This is reminiscent of the sacrificing of two goats—one for the Jewish god Yahweh, and one for the fallen angel, Azazel (Leviticus 16:10). Similarly, St. Cyprian was a pagan magician who converted to Christianity. Legend has it, according to some of the grimoires attributed to him, that he was tormented by Satan for the rest of his life. We are also reminded of Doctor Faustus and his pact with Mephistopheles, who is a constant reminder of the torments that await him on the other side in later versions of the story, Faustus. (More on this in a following post). And yet, in Galatians 5:19, sorcery is listed as being a part of the “works of the flesh” and those who practice such things “will not inherent the kingdom of God.”

Morton Smith reports in Salvation in the Gospels, Paul, and the Magical Papyri, that Paul’s crucifixion mysticism can be seen quite close to that of the Greek Magical Papyri:

First, how do we get the spirit? If immediately when we hear the gospel and believe (Gal 3:2), then, since the spirit is Christ, we should at once become participants in Christ’s death and resurrections and new life. How, then, can we account for Paul’s description of baptism as a magic rite by which one who has already believed is at least made to share the death and resurrection of the god (Romans 6:3)?

Another question raised by Paul’s account concerns the consequence of receiving the spirit. If the baptized believer adheres to the Lord so that the two become one and he thenceforth lives no longer as himself, but Christ lives in his body (1 Cor 6:17; Gal 2:20), then to whom is Paul talking when he urges his converts to side with the spirit against the flesh (Gal 5:16; Rom 7:14-25)?

Getting spirits is one of the major functions of the magic of the magical papyri. Without counting, I should guess that about 70% of the longer texts in PGM deal with ways of getting spirits and things one can hope to do with their help. In many of these rites the magician, to control an inferior spirit, declares, especially at the climax of a spell, [69] that he “is” a greater one: Iao, or the headless daimon, or Moses, or some other supernatural entity (PGM 5.110, 145, 147; et passim). These identifications are even more transient than Paul’s No consequences are drawn from them save for that which they are asserted—to compel the obedience for the inferior power.

As we said, most of the magical papyri are concerned with salvation in the synoptic sense—attaining, improving, or perpetuating our good life in this world. Consequence, when they call up spirits it is usually for one or another particular task, most often prophecy. These are strictly “ministering spirits” which must be kept in their place and made to obey (PG 1.80; 3.288; etc.), as Paul insists that “the spirits of (sc. Called up by) the (Christian) prophets are to be subject to the prophets (1 Cor 14:3). It was for dealing with such spirits that the gift of discerning (i.e. Distinguishing, knowing the nature of spirits” was important in Paul’s churches (1 Cor 12:10; 14:29). Here, too, the spirits spoke through those who called them up—that is why they are called the “spirits of the prophets,” i.e. of those who through whom they speak. The practice was evidently like that of modern “mediums” and represents another form of combatively brief, auto-hypnotic “possession”.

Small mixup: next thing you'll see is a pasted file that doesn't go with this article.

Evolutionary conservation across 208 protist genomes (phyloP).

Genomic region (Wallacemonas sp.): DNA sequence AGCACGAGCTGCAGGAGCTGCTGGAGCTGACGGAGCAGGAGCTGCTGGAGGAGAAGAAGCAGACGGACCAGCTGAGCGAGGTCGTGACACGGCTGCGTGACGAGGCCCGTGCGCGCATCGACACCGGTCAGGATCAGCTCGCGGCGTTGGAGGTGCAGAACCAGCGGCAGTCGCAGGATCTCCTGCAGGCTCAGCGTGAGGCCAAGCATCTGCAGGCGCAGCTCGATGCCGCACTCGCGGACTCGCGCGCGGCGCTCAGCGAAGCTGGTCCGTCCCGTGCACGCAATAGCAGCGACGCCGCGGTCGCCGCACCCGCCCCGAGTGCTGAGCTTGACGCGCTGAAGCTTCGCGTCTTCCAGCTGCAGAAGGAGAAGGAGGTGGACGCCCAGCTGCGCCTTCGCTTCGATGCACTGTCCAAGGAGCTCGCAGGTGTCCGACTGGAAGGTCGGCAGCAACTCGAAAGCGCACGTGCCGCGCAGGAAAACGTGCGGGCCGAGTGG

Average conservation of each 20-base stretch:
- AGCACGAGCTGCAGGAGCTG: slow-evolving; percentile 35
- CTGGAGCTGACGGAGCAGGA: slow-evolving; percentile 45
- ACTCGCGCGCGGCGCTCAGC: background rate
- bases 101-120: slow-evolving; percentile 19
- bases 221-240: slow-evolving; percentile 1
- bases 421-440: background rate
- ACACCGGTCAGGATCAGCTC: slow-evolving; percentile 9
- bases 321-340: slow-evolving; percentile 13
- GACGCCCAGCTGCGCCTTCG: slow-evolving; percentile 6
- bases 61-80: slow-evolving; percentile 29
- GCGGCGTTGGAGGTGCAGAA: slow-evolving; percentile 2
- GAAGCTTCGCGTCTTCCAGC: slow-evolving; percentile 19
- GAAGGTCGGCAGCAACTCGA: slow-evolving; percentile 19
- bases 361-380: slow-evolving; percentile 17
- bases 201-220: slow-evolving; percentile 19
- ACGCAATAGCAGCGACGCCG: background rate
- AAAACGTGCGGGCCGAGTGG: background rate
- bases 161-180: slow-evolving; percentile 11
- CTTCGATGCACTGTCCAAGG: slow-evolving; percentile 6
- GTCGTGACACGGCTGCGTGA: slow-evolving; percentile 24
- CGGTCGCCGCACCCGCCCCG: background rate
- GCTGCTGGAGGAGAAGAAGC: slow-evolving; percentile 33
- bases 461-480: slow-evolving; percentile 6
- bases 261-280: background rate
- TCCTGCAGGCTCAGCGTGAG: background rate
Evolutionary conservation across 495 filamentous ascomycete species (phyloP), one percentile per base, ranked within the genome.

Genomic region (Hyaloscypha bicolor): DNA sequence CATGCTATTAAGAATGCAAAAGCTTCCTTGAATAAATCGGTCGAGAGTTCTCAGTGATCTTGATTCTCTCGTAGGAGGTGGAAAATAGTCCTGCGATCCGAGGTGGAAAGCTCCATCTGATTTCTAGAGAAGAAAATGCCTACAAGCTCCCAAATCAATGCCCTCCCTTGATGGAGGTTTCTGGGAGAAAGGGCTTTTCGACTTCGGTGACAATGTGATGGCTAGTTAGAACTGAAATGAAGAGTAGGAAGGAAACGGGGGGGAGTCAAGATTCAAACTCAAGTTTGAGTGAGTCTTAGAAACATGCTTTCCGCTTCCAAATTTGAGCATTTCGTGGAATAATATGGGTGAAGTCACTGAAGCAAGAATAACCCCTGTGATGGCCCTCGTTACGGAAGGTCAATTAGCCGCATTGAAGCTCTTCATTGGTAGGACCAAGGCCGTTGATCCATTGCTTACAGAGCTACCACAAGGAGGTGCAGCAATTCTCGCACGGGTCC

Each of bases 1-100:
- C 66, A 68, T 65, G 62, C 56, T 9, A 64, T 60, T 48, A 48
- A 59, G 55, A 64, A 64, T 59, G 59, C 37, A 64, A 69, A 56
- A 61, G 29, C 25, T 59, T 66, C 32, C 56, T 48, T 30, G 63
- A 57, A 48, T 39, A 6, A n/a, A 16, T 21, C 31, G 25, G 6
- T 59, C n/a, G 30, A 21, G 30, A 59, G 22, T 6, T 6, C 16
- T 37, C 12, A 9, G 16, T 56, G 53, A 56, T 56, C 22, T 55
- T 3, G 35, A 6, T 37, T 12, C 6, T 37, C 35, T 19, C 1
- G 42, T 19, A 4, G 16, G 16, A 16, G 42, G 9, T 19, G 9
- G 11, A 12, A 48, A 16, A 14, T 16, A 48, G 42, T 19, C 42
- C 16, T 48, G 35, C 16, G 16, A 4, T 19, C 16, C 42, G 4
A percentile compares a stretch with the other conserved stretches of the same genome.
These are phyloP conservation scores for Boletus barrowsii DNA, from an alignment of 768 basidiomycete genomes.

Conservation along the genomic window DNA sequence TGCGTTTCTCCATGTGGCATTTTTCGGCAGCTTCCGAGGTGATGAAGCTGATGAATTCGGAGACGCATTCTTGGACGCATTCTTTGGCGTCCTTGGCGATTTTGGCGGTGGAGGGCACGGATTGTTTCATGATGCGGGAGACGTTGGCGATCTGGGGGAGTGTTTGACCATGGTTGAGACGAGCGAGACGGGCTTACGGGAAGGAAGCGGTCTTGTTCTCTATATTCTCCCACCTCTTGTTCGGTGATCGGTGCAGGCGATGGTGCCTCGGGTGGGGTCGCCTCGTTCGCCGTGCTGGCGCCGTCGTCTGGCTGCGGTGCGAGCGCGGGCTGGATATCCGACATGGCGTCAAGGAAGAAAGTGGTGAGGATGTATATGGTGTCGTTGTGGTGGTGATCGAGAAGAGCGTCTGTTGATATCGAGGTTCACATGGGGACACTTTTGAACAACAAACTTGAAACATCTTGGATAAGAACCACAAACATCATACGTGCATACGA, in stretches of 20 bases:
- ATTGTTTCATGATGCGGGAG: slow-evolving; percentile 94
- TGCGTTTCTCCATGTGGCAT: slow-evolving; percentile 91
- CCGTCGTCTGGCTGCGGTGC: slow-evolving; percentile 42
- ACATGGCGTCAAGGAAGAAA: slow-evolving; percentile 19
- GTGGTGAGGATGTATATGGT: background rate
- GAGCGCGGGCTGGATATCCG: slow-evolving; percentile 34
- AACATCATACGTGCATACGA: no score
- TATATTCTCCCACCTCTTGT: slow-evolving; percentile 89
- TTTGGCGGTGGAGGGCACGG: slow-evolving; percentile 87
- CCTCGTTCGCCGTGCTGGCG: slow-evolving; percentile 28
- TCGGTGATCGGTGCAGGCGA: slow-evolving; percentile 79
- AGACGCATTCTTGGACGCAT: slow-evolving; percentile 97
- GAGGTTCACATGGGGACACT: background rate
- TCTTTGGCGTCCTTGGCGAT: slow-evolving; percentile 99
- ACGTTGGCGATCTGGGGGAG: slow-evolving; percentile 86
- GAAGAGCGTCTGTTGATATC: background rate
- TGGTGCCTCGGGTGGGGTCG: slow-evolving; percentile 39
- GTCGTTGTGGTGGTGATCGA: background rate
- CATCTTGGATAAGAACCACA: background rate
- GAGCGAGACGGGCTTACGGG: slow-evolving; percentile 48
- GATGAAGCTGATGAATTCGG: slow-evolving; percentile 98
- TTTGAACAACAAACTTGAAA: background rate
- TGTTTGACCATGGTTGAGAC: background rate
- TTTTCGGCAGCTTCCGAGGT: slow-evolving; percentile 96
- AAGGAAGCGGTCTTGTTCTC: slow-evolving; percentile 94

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There are Jewish accusations made against Jesus in Babylonian Talmud, of cutting magic Egyptian marks into his flesh, which could be a reference to either scarification or tattooing. (Matthew admits that Jesus was visited by magi (magicians) and lived in Egypt, although only in his infancy.) Magicians of the time did write spells on their flesh and instructions for doing so are found in magical papyri of the time. Paul tells us he was tattooed or branded with the marks of Jesus in this way, as well (Galatians 6:17). The spirit of Jesus Christ is specifically invoked in the Greek Magical Papyri as well under the name of the Marcionite “Chrestos” or the good one, while also calling upon Helios (although some think the mention of “Chrestos” is a Christian interpolation). Here is Eleni Pachoumi’s translation of the text from An invocation of Chrestos in Magic. The question of the orthographical spelling of Chrestos and interpretation issues in PGM XIII.288-95: